"This is the first interview I've ever done," says Madras Lounge vocalist/guitarist Aaron Madrigal near the end of our chat. There was little shock in this announcement.
When I met him on Fountain Square last week to get a copy of the band's debut CD, Redshifted, he asked if CityBeat was planning to review the disc. When I told him it would be a full feature, he guilelessly looked me in the eye and said, "I don't even know what that means."
Ah, the innocence of first bands. Now that Madrigal's interview cherry is popped, it's a safe bet that the wider release of Redshifted will quickly transform the frontman into an interview pro.
Madrigal claims influences like Smashing Pumpkins and Incubus, but they emerge sounding like early Rush and Frank Marino/Mahogany Rush (and another avowed influence, Captain Beyond) when filtered through the collective efforts of Madrigal and his mind-bendingly fluid rhythm section of bassist Eric Keyes and drummer Zach Yingling.
The distinction between influence and execution comes from the Indie Pop melodicism and jazzy swing that Madras Lounge skillfully injects into their Prog-like presentation.
Madrigal shifted from acoustic solo singer/songwriter to first-time bandleader three years ago with the initial formation of Madras Lounge. After a series of personnel changes, Madrigal found Keyes and Yingling (veterans of Close to Home and Zero Ten) in 2005.
"This rhythm section is perfect for what I want," says Madrigal of Keyes and Yingling. "They know exactly what to play and when to play it and how to play it. That's what made us gel so well. We could all tell that we had something cool to contribute, we just didn't know what at the time. After playing together for a little while and developing the sound, we really found our groove."
Having written and played in a self-described John Mayer-like style, Madrigal had no master vision for Madras Lounge, just a simple sonic goal: "I really didn't have a sound in mind, I wanted to have other people around and I wanted to really Rock," says Madrigal.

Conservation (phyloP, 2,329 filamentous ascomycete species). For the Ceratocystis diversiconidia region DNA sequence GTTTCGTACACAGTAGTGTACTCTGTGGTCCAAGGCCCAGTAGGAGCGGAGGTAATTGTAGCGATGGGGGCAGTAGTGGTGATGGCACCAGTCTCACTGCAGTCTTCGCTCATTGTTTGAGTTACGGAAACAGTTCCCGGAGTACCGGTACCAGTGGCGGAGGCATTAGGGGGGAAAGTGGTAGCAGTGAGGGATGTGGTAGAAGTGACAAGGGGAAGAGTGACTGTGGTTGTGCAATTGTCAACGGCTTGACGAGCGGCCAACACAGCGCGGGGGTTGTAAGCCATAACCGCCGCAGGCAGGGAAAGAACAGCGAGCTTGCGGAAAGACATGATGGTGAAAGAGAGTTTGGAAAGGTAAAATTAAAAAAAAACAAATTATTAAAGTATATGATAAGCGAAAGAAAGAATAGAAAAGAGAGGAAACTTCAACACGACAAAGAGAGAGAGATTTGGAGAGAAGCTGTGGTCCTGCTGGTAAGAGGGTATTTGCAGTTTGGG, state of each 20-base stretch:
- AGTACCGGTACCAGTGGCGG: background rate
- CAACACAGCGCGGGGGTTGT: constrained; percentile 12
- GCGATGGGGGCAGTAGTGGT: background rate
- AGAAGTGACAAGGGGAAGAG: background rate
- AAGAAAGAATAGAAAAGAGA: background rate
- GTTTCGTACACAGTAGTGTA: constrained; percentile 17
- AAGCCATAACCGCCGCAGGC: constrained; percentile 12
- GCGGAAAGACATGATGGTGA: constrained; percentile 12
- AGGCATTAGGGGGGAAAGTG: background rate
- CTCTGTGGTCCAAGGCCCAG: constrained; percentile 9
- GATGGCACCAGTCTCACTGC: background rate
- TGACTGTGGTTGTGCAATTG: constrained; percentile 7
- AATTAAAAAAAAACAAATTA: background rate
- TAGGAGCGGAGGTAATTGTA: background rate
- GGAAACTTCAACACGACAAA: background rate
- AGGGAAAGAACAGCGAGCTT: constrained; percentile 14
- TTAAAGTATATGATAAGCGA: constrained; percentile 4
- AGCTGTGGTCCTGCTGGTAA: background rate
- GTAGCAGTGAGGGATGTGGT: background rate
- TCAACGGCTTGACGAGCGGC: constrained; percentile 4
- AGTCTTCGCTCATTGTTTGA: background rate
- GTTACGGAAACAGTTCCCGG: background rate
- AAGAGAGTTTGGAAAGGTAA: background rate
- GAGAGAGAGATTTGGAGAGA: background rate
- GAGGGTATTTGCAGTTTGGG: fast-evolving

While Madras Lounge is playing the local circuit as often as possible, they're also venturing into regional markets like Columbus, Louisville and Lexington, enabled by a van that runs on vegetable oil.
"We could be bar stars in Cincinnati, which would be fun for a little while, but the ultimate goal is to do it on an international level," says Madrigal.
Madras Lounge recently added guitarist Nate Yazell. At first reluctant to align with a band, Yazell was convinced to join Madras Lounge after hearing a rough mix of Redshifted.
"He's played two shows with us," says Madrigal. "To recreate what we did on the album, we needed another guitar player."
Madras Lounge began work on Redshifted early last year but set it aside after the departure of guitarist Eric Cronstein and resumed work last fall. The finished product was ultimately mixed by Cronstein in exchange for the band's dogsitting duties -- they boarded Cronstein's pooch during his move to Cleveland for studio work.
"(The dog) did a lot of damage. Steam cleaning wouldn't even get it out," jokes Madrigal. "But we got a free CD out of it."
Madrigal says the band has enough songs to work up a couple more releases, hopefully by the end of the year.
"We could put a double disc out, but that could be a big faux pas," he says. "The music gods would strike us down immediately if we did that."
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